3.5 out of 5 stars.
Walt Disney’s 1964 film “Mary Poppins” is hugely beloved and widely regarded as the studio’s greatest live-action movie. So despite the fact that author P.L. Travers wrote multiple stories about the magical nanny, it’s still a tall order for Disney to make a sequel to the classic film over 50 years later.
Lining up top tier talent for the cast and crew, Rob Marshall directs “Mary Poppins Returns,” which is still set on Cherry Tree Lane in London, and which still revolves around the Banks children. Only this time, Jane and Michael Banks are all grown up. Jane (Emily Mortimer) is an activist like her mother, working on behalf of the laborers, while Michael (Ben Whishaw) is a widower with three young children who just learned that he has only a few days to pay off a loan from the bank or he will lose his home. It’s just as things seem at their bleakest that their childhood nanny Mary Poppins (Emily Blunt) returns, and uses her trademark combination of sternness and imagination to help remind not only Michael what it’s like to be a kid again, but also his children, who have been forced to grow up in the time since their mother’s passing.
There’s a rather unnecessary subplot here involving Mr. Wilkins (Colin Firth), the president of the Fidelity Fiduciary Bank who wants to prevent Jane and Michael from finding the shares their father had in the bank so he can close on their house. The film works best when it adheres to a little less structure, allowing instead the relationships and feelings among the characters to take charge. With “Mary Poppins Returns,” the filmmakers have successfully crafted a film that looks and feels not of this time, and that truly exists in the same universe as its predecessor. That’s a blessing and a curse, however, as the film follows much the same structure and has many scenes that adhere closely to scenes from the first movie, relying more on nostalgia than originality and losing some of that sense of wonder in the process. The lamplighters, led by Jack (Lin-Manuel Miranda) are comparable to Bert and his chimney-sweeps; there’s a number in which Mary, Jack, and the kids visit her cousin Topsy (Meryl Streep) and turn upside-down, similar to a scene in the first in which they float up to the ceiling; and the finale, in which the ensemble performs the song “Nowhere to Go But Up,” is as exuberantly joyous as “Let’s Go Fly a Kite.”
But that doesn’t mean that this film isn’t still a delight to watch on its own. It’s an old school musical in every sense, from the big dance numbers, sweet ballads, and colorful costumes and set pieces. The songs by Marc Shaiman and Scott Wittman may not be as immediately memorable as the original music by the Sherman brothers, but it’s hard to replicate perfection. There are still many gems among the new music, including the opening song “Lovely London Sky,” the ballad “The Place Where Lost Things Go” that serves as the emotional heart of the score, the exuberant “Trip a Little Light Fantastic,” and the aforementioned closing number. The lyrics for such songs as “The Royal Doulton Music Hall” and “A Cover is Not the Book” trip delightfully over the tongue and fit in well with their imaginative surroundings (even if the latter is a tad out of character for Mary). Cherry Tree Lane and that old London look are rendered remarkably well, while one of the biggest scenes in the film involves a hybrid of live-action and hand drawn 2D animation in the same vein as the first movie, only more extensive—this is where the film’s creativity, despite being obviously inspired by the previous movie, is really lets loose, and it’s joyous to see old school Disney animation on the big screen again.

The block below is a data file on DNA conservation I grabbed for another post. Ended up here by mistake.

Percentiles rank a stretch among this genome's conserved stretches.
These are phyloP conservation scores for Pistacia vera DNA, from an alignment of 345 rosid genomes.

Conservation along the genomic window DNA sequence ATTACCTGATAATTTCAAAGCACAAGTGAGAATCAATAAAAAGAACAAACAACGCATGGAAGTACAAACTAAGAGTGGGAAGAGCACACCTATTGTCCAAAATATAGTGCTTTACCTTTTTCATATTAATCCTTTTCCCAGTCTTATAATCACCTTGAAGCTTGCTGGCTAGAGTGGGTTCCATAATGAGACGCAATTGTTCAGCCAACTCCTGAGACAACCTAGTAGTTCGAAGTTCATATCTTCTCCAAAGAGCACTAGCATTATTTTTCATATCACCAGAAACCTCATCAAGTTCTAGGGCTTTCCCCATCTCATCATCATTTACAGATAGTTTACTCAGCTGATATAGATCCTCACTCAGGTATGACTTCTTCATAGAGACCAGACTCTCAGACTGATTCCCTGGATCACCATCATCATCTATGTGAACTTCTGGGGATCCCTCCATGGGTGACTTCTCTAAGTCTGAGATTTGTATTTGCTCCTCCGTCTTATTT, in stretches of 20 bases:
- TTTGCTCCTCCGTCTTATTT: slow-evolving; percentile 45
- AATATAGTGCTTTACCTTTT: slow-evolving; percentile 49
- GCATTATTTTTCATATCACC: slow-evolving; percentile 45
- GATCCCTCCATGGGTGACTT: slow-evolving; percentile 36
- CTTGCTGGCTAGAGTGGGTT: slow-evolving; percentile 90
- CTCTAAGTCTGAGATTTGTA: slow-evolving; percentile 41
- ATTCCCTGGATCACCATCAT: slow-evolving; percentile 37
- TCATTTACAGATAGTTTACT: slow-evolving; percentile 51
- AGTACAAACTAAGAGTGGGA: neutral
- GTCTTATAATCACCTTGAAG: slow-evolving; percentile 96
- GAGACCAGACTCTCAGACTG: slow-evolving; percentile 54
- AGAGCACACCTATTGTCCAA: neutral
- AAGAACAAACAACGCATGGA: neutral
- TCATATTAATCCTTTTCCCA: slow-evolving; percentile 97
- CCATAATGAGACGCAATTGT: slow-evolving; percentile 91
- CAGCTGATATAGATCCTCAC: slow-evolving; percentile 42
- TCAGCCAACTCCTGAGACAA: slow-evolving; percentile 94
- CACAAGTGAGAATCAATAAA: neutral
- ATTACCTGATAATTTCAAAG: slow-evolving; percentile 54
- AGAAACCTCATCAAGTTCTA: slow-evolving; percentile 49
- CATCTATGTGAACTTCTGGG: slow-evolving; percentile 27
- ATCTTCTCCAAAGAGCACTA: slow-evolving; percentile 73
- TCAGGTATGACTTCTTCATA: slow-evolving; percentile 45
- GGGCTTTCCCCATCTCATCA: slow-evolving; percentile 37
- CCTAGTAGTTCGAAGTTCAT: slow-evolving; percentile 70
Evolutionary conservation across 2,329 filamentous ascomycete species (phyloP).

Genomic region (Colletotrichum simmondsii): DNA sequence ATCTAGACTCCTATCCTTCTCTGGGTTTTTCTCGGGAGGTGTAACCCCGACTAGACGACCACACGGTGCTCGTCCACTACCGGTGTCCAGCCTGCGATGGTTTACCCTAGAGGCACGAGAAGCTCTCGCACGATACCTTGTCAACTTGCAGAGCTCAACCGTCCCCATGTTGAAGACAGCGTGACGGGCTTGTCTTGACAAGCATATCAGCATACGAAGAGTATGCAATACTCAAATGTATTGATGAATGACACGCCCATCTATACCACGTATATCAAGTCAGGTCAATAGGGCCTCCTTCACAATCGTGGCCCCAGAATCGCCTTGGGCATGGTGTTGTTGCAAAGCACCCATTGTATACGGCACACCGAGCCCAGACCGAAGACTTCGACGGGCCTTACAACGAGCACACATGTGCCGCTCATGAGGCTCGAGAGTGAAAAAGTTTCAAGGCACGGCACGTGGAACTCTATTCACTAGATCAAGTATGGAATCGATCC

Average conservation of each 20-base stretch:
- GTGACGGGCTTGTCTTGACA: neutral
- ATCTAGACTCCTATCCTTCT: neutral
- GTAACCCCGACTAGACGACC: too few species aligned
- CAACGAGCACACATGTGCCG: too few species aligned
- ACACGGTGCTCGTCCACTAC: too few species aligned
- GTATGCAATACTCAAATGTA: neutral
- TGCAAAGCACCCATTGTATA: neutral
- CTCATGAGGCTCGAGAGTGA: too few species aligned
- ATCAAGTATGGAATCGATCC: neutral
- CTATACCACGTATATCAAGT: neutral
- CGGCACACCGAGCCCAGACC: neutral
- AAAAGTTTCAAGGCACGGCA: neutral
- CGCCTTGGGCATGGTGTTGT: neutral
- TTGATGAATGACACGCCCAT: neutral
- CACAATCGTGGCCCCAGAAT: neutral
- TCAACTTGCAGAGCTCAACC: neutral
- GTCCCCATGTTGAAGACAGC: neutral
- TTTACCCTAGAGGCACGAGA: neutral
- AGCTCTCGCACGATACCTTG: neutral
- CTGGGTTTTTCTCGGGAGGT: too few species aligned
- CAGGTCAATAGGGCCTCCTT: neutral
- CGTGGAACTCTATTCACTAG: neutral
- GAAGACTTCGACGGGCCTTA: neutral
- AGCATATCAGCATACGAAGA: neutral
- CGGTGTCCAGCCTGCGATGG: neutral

The cast is also great, from the fun new characters to the new actors playing familiar characters. Pixie Davies, Nathanael Saleh, and Joel Dawson all play Michael’s children, and they do a fine job, while Julie Walters plays the Banks’ longtime housekeeper Ellen. Whishaw brings raw, heart-breaking emotion to every scene he’s in as the scatter-brained Michael struggles to keep himself together. You can also look for some delightful little cameos from Dick Van Dyke and Angela Lansbury that just about make the movie. Like Dick Van Dyke’s Bert, what he lacks in a convincing Cockney accent Miranda makes up for in enthusiasm as he sings and dances his heart out throughout the film. And it’s hard to imagine anyone more worthy of taking on the role of Mary Poppins from Julie Andrews than Emily Blunt. Blunt’s Mary is stern and proper but can also let loose and have fun. She keeps the spirit of the character intact while also setting her portrayal apart from that of Andrews’.
While in many ways “Mary Poppins Returns” feels more like a homage to the first movie as opposed to its own film, it’s still a marvelous movie. It may have been made for the sole purpose of turning a profit, but at least it was made with respect. And it’s hard to deny that these days, we could use more films as innocent and happy as this one. It looks and feels like no other movie being made today; it looks and at least the majority of the time feels like a classic Disney movie made in the vein of Walt Disney himself, and it’s hard not to be swept away by the joy in that.
Runtime: 130 minutes. Rated PG.